Teachers who haven’t  been hired will be assigned to an existing job using a computer match algorithm. We had heard last year that Principals HAD to rank teachers, even if they did not want them.

The article goes on to state that ONCE interior candidates are hired, any remaining jobs will be opened to applicants from outside the district. That is when the “Criterion-based hiring process” begins. So what happens during the interior candidate interview process? What criteria are used for making hiring decisions involving those teachers??

The CBH process was heavily scripted and regulated.  As originally envisioned, it was to be used for all hiring decisions in Providence schools.  The elements of the revised, and now severely curtailed, CBH process have not yet been released.

This raises some serious concerns about the process used for hiring internal candidates, and more importantly, suggests that it will be nearly impossible for “fresh blood” to come into the system. The article quotes Lusi as saying “Why not look first to our best Providence teachers?”

While there will certainly be some excellent teachers looking for new positions this coming year, why do we suspect that the majority of the teachers who are looking will not be among “the best”?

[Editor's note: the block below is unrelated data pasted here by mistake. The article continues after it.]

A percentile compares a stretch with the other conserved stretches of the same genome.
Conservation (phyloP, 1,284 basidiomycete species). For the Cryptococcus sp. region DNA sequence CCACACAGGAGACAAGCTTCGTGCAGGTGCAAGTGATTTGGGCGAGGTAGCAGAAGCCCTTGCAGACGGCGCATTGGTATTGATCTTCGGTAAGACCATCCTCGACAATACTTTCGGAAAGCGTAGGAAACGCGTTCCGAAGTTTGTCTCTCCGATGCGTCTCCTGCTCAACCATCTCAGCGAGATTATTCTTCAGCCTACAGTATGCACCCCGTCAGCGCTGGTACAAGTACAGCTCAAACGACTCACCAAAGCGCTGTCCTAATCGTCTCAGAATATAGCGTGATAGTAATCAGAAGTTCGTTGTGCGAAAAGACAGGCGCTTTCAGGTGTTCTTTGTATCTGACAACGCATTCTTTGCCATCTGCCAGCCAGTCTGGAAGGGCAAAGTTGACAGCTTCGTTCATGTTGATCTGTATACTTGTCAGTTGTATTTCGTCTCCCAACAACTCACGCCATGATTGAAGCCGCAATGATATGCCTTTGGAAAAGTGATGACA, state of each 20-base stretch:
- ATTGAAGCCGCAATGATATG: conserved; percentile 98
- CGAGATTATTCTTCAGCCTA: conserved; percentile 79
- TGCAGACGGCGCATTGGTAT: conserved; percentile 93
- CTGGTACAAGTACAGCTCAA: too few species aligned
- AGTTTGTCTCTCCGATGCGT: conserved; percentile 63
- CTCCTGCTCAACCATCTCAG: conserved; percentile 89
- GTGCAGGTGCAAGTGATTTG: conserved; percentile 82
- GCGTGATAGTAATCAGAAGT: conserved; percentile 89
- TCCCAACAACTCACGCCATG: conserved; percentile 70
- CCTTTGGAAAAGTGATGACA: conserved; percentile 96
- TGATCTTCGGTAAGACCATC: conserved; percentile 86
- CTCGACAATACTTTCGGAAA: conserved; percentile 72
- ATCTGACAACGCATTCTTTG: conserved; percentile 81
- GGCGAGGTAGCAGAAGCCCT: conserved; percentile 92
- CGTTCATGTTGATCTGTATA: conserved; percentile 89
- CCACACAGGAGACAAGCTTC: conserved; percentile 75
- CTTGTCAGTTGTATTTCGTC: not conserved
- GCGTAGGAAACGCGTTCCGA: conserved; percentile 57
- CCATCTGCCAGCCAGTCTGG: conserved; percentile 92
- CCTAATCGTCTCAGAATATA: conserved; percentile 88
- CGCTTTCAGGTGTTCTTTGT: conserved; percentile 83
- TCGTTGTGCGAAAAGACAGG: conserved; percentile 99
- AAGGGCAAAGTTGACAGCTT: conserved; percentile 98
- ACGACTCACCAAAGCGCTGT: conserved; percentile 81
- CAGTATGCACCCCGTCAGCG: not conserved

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I was pleased to hear that Lt. Col. Raoul Archambault, one of the teacher-leaders of the JROTC program at Hope High School, received a “Golden Apple” award this week from RIDE, NBC10, and Hasbro.

Information about the award can be found at the following links:

http://www2.turnto10.com/news/golden_apple/2012/feb/09/1/golden-apple-feb-9-2012-83300-vi-37655/?referer=http://www.facebook.com/l.php?u=http%3A%2F%2Fturnto10.com%2Fvi%2F37655%2F&h=oAQENjU6E&enc=AZPEBqf8nwG9mfCVJ-hcB2KuekTL1YVzCuJEyKYok4tGi8eeIaBwfaM8oOkee5pqQLwpyR9T2D8MZT3VHXTd6unDPI9hErhaSMOWQusjiQdv9A2cETddgaS_BfFWBmcPaYJ2-GnxTjxoIivvtc8Duw1iYbIhmVOhQ5RPcgrj-CMSd95x9XgyBGb5wd_VqRVuePa9vdGHoRqVSp44q5MDeKME0uHy2sQFApL5Oa6J9L7wBf1YWVZSMC6DFA-luJEvjBw&shorturl=http://bit.ly/yxcQh1

and

http://providenceri.com/mayor/the-apple-of-their-students%E2%80%99-eyes

I met Lt. Col. Archambault and some of his students a few weeks ago at the Hope High open house.

I was so impressed with these kids, their achievements, their investment in their school and the JROTC program, as well as the overall school environment. These students took me on a tour of the school, and proudly showed me not only their listings on the school academic honor rolls and the JROTC trophies, but many of the other positive features of Hope High, including the newly renovated (and beautiful) science classrooms. I also met several very engaging teachers.

Overall, I came away very impressed, and hopeful that East Siders could and should consider looking at Hope High School for their high school age children.